Internode’s instructions for configuring IPv6 routing on linux are pretty terse, merely giving some suggestions for using WIDE DHCPv6 and radvd. On modern Linux with systemd, these extra daemons are unnecessary; all that’s required is
systemd-networkd. This post describes the problems and how I got dual-stack IPv4/IPv6 routing over Internode’s NBN service, using a Raspberry Pi running Debian Buster.
Firstly, here’s all the things we want the router to do:
- Create a PPPoE connection to Internode via the NBN (HFC).
- Establish the IPv6 address of the upstream router and create a default route there.
- Issue Router Advertisements (RA) to other hosts on the LAN so that they can configure their global IPv6 address and default route using SLAAC.
- Act as a DHCPv6 client for Prefix Delegation. It’s not obvious why this is required: Internode allocates a static /56 prefix, and I can statically configure my router to advertise that in its RA. However, it turns out that without the DHCP lease, upstream routes aren’t created for hosts in the /56 prefix!
Glen Turner has an excellent guide for a setup on Debian Wheezy consistent with Internode’s recommendation, using the
wide-dhcpv6-client packages. But on Debian Buster, this feels quite outdated: wide-dhcp6cd’s will exit immediately (rather than wait) if its config mentions an interface that doesn’t exist. Hence systemd disables it because of the fail-loop it enters on system boot when ppp0 doesn’t exist. On top of this, there’s no good logging level for wide-dhcp6cd; the “debug” level pours out minutiae of config-file parsing, while the merely “verbose” level gives no indication about what the DHCP replies contain. It’s also using a SysV-style init script rather than a modern systemd service.
I’ve also avoided using GNOME’s
NetworkManager, which I feel is too bloated for a headless router in a stable network topology.
My configs follow.
Continue reading “Internode IPv6 on Linux with systemd-networkd”
Update 2021-02-24: The Chrome developers have rolled back the change.
The latest stable Chrome (released February 4), breaks the way keywords can be used to invoke search engines from the omnibox (address bar). TLDR: typing space after the keyword no longer works, but tab does. Disabling the omnibox-keyword-search-button flag will revert to the old behaviour.
Prior to the upgrade I could type
g foo directly in the omnibox, hit enter, and get Google search results for “foo”. After typing the space after the “g”, the keyword gets expanded to “Search Google” or similar, so in the case of “g foo”, you actually see something like “Search Google | foo”.
This works because I configured Google search to use the “g” keyword, from the chrome://settings/searchEngines settings page, as documented by Google.
However, this stopped working in Chrome 88.0.4324.150. Instead of “g foo” invoking the search engine I’d configured with keyword “g”, it invoked the default search engine with the query “g foo”! This was extremely disconcerting since I’m very accustomed to using keyword prefixes to search different websites.
However, you can still get at the keyword search functionality by hitting tab after the keyword rather than space. So in the previous example, typing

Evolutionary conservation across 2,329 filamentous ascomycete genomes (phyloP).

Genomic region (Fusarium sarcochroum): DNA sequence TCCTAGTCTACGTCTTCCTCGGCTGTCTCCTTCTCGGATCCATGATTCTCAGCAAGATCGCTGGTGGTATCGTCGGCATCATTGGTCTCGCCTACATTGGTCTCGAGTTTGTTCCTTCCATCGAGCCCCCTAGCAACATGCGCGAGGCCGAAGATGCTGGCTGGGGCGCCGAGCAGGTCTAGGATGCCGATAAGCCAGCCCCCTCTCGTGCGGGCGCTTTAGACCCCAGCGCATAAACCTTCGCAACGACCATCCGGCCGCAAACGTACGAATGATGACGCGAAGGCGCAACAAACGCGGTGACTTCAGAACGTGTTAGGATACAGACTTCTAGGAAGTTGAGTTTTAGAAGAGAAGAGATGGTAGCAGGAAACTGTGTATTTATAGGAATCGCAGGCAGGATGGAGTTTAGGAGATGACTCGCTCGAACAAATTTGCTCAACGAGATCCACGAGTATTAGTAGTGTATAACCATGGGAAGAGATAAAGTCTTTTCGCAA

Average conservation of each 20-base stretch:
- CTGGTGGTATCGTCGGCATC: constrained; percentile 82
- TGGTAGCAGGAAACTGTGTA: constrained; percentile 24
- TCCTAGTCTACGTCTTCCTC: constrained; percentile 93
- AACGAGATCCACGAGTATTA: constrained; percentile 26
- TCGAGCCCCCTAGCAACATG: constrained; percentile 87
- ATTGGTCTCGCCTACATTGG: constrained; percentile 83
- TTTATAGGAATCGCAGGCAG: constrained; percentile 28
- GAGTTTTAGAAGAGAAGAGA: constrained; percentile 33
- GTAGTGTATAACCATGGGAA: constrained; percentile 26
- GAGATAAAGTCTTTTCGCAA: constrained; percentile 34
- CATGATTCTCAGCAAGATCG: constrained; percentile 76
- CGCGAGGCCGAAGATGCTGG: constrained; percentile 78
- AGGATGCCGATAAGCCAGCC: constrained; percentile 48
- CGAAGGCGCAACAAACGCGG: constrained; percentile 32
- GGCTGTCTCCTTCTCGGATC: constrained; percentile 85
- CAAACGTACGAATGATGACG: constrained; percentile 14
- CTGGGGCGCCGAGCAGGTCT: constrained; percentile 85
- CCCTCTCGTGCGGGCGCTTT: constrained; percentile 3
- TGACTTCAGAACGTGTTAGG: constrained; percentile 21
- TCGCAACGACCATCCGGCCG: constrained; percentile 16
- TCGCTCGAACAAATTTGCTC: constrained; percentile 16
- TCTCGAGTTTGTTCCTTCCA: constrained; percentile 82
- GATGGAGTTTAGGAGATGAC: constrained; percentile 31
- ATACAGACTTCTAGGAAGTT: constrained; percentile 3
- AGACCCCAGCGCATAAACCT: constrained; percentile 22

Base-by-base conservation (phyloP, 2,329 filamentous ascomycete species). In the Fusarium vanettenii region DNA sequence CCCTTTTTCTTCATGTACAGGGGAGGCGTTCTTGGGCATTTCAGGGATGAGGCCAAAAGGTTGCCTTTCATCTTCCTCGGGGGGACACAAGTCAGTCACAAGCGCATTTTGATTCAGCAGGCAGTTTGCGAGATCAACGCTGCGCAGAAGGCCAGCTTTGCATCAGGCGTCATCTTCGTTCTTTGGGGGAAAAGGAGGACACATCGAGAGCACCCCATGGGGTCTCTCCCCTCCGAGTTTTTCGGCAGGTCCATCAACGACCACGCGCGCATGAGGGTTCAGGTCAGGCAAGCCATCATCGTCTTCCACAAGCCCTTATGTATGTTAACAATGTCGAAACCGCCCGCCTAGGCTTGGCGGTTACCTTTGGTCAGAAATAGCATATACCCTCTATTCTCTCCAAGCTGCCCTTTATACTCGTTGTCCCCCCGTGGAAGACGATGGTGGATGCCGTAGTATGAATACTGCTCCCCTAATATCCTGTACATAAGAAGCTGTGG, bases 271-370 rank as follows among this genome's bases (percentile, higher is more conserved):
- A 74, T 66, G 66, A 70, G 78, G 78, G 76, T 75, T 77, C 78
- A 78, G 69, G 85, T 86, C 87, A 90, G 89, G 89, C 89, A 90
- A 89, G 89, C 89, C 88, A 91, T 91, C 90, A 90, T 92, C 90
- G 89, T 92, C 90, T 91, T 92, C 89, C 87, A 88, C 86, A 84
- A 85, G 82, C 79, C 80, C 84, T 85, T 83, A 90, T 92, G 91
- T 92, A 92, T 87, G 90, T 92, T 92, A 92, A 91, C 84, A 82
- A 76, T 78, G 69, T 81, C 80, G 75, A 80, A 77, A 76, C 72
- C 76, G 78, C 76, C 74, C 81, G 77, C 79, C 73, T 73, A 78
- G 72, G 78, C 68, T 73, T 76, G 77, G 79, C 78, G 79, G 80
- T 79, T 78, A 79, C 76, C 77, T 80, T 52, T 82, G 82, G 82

foo will search for “foo”. The tab key doesn’t work quite the same way that space used to: it moves focus to a button in the autocomplete list for the keyword search, but merely having focus is enough to activate the search when you continue typing.
The Chrome search engine shortcuts no longer auto-fill with space bug on the Chromium tracker explains that this is due to the new button, and that you can get space working again by opening the chrome://flags/#omnibox-keyword-search-button settings and disabling the omnibox-keyword-search-button flag.
Conventional assessment of route difficulty for rock climbing is a subjective process. A small number of people (often just one) assign a grade for a particular route, and there isn’t really a process for refining grades once they’ve been assigned (it’s just one opinion vs another). Most of the grading systems are on an ordinal scale, which means you can rank the grades in order but the difference or ratio between grades isn’t meaningful. Intentional biases are even part of climbing culture.
To address these shortcomings, I developed a statistical model for grading rock climbing routes. The difficulty of a climbing route and the performance of a climber on a particular day are described by numerical ratings. The difference in ratings between a climber and a route determines the probability the climber will ascend the route “successfully”. For modern sport climbing, success loosely means getting to the top without weighting a rope or other mechanical devices. The climbing model is based on a dynamic Bradley-Terry model, which is a common model for game and sports rating systems such as Elo and Glicko-2.
While the statistical model provides a theory for predicting ascent outcomes based on ratings parameters, it’s not useful in practice without a process for estimating the parameters (individual ratings for climbers and routes) and hyperparameters (generalizations that are independent of individual climbers or routes, e.g. how hard the “average” route is, and how quickly climbers can improve). So I implemented an algorithm for estimating the parameters, based on the Whole-History Rating (WHR) algorithm. WHR is a fast algorithm that uses second-order (Newton-Raphson) optimization for finding the ratings for climbers and routes that maximize the likelihood of observing a particular set of ascents (known as the maximum a posteriori estimates). I used machine learning methods to choose the hyperparameters. The implementation is available as a free, open-source software package at the Climbing Ratings project on GitHub.
Continue reading “Machine learning for climbing grades”